Friday, 24 August 2012

The Moon Moth by Humayoun Ibrahim and Jack Vance – reviewed by Stephen Theaker

Adapted by Humayoun Ibrahim from the short story by Jack Vance, The Moon Moth (hb, 128pp) is another interesting comic from First Second, who previously published the very decent Orcs: Forged for War and seem to be making a praiseworthy habit of looking beyond the obvious candidates for adaptation into graphic novels. An opening introduction to Vance’s work by Carlo Rotella is not uninteresting—especially insofar as he actually visited Vance to interview him—but like Brandon Flowers discussing the Pet Shop Boys in A Life in Pop he seems rather too embarrassed about his enthusiasm for his subject. Never mind, the main course is the actual comic, and that is excellent.

Edwer Thissell has a mere three days to prepare for his mission to Sirene, a world on which he will be at constant risk of death should he give offence: the previous representative of the home worlds having been instantly beheaded after approaching a woman in the street. There is no money on Sirene, the only currency being glory—strakh—and everyone must wear masks appropriate to their strakh. Despite being the representative of one hundred billion people, Thissell is discouraged from wearing too showy a mask: “If the home planets want their representative to wear a sea-dragon conqueror mask they’d better send out a sea-dragon conqueror type man!” He settles for the lowly, dowdy moon moth.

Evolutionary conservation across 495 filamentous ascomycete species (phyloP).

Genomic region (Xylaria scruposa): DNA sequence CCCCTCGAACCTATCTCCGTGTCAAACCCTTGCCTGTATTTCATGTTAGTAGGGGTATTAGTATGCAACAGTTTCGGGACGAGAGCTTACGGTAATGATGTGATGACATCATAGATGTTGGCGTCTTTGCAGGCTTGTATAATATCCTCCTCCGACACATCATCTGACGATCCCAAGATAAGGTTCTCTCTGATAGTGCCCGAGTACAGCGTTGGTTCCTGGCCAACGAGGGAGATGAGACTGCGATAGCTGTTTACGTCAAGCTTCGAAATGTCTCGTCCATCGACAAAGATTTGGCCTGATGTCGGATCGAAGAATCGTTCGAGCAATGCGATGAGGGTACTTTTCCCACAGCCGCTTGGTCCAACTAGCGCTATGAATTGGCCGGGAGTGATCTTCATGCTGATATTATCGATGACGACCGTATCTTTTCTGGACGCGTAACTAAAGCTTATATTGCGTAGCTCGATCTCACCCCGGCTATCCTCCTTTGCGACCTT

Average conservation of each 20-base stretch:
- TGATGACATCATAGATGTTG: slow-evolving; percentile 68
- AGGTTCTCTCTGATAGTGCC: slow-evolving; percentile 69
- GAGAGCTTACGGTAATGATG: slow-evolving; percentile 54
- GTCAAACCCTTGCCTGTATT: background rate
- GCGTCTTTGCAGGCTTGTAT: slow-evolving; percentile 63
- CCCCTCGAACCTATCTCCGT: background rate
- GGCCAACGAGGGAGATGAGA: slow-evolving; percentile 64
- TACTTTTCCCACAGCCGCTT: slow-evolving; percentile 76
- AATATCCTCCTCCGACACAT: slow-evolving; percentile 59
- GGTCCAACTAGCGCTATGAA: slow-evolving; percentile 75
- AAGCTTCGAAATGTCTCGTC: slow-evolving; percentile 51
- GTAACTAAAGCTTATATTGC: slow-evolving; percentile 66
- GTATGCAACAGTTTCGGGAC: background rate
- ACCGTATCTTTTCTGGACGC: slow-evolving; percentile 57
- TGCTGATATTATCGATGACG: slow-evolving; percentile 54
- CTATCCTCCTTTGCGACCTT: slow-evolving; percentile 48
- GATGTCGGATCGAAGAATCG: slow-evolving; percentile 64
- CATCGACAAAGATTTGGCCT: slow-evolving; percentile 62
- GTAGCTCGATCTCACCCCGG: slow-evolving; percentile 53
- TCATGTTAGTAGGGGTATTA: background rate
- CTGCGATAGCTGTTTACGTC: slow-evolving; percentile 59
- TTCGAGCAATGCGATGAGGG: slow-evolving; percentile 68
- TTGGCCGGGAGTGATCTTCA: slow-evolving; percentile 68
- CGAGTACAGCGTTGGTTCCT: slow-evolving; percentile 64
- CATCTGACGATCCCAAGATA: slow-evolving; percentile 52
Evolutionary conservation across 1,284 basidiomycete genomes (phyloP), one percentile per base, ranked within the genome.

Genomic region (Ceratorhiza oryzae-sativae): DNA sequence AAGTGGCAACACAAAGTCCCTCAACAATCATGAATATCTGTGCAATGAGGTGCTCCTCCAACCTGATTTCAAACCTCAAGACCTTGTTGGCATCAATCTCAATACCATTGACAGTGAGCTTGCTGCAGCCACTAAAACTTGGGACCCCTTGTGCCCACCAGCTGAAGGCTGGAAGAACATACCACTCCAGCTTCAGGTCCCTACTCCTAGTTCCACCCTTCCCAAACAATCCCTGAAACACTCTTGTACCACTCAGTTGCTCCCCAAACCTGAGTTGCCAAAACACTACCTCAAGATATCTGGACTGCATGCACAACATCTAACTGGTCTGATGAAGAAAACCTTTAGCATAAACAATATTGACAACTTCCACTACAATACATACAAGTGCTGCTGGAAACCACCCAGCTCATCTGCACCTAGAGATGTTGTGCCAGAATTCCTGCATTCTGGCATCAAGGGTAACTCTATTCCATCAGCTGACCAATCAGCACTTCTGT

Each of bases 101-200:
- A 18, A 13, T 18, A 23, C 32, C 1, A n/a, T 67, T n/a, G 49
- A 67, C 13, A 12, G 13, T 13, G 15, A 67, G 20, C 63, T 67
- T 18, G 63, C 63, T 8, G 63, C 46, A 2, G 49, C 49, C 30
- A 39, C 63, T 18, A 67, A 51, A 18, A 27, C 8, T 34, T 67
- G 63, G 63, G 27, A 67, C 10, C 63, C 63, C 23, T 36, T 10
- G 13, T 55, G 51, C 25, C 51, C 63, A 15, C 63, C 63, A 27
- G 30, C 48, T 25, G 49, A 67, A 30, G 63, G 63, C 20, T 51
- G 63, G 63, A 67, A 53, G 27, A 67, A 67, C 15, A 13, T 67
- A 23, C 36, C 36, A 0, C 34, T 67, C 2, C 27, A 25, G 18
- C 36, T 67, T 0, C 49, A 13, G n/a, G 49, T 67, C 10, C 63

And not only must he wear the right mask, he must sing everything he says and accompany it with a musical instrument appropriate to the status of the person to whom he is talking! After three months of music lessons and slow adjustment a message arrives: Haxo Angmark—“assassin, agent provocateur, and ruthless criminal”—has landed on Sirene and must be captured—and if not, killed without hesitation. The problem for Thissell, of course, is that Angmark is now wearing a mask, just like everybody else. In a society where murder falls under the heading of “religious differences … of no importance”, but removing a mask has the gravest possible consequences, how can Thissell unmask—literally and metaphorically—the criminal?

This is a very fine adaptation of Jack Vance’s story. The pacing is excellent, the superbly clever conclusion played to fullest effect, the art bold, vigorous and exaggerated, but ornate and detailed where necessary. Right up until the end Thissell is portrayed in a manner that’s rather more skittish than you would normally imagine of a Vance hero, with flecks of sweat flying from his mask, but in the circumstances his fearfulness is hardly unreasonable. Hilary Sycamore’s colours are nothing short of wonderful, and the lettering manages superbly the difficult task of conveying the way in which words are being sung. I will certainly look out for further work from Humayoun Ibrahim.

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